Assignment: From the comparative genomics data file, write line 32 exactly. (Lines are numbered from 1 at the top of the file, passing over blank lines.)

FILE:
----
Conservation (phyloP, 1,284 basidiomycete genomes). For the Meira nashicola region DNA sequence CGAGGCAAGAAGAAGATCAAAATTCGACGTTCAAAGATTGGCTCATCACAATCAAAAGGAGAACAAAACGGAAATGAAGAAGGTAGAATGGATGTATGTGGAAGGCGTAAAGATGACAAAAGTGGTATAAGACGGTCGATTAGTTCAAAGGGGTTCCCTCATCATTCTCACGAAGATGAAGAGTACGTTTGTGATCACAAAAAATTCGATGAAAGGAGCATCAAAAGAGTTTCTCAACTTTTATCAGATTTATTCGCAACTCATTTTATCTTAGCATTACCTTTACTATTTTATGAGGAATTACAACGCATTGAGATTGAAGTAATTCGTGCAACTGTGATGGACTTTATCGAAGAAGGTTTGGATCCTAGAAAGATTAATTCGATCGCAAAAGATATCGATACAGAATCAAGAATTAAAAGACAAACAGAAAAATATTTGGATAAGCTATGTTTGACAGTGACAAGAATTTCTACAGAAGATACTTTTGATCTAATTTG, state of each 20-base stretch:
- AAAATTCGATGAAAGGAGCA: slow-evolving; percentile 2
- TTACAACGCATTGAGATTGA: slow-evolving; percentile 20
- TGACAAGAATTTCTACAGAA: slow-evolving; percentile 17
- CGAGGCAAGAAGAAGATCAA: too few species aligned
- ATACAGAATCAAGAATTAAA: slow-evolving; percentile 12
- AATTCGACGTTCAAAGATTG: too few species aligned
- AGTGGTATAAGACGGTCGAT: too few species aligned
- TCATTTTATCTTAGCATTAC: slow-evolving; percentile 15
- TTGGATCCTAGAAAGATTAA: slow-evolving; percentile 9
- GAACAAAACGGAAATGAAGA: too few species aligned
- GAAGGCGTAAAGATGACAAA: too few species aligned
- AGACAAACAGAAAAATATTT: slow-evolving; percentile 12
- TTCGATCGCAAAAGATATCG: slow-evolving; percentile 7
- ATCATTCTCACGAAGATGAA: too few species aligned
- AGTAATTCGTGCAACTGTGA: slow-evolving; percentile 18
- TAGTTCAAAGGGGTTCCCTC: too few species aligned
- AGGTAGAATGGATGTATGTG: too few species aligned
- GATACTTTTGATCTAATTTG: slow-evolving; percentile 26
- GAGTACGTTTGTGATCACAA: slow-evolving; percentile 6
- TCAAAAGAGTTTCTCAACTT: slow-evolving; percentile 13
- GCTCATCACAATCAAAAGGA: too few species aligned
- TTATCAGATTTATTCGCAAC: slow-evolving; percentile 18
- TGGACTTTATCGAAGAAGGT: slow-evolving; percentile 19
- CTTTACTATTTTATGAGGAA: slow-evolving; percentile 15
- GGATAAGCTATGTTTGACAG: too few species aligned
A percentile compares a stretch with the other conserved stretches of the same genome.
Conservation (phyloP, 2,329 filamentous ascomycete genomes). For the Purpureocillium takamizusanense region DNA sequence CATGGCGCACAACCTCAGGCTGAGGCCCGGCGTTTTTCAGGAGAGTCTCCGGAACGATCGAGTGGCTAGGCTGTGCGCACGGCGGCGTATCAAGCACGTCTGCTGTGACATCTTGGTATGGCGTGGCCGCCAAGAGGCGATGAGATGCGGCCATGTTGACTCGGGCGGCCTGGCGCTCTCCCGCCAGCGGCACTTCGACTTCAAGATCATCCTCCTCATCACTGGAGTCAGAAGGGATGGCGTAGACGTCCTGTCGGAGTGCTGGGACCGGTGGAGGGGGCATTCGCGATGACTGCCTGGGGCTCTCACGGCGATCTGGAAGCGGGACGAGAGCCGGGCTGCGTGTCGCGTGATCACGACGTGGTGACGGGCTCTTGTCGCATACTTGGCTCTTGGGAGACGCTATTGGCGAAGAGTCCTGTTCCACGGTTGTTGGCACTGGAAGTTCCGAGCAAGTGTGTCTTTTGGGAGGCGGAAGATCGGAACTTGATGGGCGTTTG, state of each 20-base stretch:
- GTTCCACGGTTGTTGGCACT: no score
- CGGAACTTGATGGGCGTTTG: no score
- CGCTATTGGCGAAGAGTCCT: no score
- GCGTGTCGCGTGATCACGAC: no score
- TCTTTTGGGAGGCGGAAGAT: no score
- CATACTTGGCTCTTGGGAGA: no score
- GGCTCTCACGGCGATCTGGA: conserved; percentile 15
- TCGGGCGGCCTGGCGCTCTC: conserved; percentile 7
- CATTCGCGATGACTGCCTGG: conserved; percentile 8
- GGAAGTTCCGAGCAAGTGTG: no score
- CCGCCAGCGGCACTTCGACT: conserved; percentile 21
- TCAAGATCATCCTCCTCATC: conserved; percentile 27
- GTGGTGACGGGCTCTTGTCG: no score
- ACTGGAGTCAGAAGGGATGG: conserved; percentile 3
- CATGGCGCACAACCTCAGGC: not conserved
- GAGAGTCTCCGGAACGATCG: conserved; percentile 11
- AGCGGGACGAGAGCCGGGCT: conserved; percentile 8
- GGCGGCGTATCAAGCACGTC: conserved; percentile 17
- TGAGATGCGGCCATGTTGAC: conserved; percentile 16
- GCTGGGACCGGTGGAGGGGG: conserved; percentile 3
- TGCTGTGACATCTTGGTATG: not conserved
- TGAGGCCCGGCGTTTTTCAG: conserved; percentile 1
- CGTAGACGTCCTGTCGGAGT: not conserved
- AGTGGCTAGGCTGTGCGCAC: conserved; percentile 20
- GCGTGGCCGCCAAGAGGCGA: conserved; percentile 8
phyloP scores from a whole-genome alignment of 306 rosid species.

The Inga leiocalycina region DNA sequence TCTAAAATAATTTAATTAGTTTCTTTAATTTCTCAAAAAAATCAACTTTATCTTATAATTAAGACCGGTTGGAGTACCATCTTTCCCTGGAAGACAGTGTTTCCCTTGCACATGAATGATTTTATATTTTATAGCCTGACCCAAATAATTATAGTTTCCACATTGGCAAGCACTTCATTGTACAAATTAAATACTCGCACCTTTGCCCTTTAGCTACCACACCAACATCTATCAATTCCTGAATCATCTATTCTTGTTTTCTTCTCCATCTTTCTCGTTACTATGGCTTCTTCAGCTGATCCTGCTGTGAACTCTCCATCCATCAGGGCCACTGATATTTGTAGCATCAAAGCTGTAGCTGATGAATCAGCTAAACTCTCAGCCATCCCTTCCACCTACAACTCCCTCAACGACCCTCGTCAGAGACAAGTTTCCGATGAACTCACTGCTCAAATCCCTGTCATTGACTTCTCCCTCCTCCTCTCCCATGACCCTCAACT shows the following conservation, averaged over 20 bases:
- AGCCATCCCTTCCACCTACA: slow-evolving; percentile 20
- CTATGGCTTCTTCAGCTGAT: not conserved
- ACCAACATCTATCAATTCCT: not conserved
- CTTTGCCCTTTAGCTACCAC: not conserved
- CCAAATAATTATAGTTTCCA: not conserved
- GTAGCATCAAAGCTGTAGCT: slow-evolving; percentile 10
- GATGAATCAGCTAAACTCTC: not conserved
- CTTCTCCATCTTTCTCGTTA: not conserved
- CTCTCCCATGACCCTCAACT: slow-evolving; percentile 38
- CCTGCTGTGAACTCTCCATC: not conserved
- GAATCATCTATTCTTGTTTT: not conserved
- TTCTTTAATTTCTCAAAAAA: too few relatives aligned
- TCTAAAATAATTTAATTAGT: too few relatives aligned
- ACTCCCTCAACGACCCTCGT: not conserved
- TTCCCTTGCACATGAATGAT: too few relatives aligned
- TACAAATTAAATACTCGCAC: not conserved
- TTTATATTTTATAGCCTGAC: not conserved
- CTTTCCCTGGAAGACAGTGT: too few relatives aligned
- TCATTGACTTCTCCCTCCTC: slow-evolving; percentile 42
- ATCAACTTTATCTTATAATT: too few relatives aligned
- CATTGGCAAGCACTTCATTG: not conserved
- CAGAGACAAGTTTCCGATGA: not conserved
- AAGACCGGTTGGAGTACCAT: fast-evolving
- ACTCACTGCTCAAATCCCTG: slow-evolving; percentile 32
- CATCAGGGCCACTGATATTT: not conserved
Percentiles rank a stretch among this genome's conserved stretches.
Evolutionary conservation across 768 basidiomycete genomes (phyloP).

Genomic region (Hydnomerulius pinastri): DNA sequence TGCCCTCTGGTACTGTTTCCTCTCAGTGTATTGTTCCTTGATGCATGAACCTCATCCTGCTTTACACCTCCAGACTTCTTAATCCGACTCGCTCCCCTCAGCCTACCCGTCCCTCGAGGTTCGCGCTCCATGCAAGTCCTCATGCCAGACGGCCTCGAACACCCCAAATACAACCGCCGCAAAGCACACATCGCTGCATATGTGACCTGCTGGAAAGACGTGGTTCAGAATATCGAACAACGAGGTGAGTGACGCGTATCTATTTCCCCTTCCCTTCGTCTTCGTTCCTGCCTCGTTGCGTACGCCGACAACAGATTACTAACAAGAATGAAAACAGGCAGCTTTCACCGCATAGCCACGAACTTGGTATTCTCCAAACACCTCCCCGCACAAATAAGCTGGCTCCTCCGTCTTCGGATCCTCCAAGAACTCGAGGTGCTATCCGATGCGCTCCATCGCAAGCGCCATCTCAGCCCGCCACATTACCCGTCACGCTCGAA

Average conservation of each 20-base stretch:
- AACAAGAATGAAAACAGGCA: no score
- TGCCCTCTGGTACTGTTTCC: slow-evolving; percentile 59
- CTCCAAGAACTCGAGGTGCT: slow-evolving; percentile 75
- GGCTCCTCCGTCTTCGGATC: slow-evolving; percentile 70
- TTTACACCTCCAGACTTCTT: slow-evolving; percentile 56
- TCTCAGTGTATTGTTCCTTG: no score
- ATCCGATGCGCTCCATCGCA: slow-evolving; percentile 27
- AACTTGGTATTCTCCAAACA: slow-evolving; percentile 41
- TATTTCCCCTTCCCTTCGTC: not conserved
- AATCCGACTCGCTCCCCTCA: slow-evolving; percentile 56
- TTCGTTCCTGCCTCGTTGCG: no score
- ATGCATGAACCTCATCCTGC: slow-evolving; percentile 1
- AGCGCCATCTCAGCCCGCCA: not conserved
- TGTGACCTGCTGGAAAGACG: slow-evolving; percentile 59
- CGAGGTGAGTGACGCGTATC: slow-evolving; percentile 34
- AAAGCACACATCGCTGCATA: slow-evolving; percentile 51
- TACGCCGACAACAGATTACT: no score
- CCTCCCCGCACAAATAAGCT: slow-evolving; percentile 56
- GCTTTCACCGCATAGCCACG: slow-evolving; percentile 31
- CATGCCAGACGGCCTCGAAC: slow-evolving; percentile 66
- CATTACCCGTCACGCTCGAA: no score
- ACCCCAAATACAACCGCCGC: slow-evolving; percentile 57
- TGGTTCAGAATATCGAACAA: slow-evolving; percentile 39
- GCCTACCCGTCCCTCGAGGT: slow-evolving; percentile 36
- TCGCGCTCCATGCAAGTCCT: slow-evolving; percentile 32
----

- GCGTGTCGCGTGATCACGAC: no score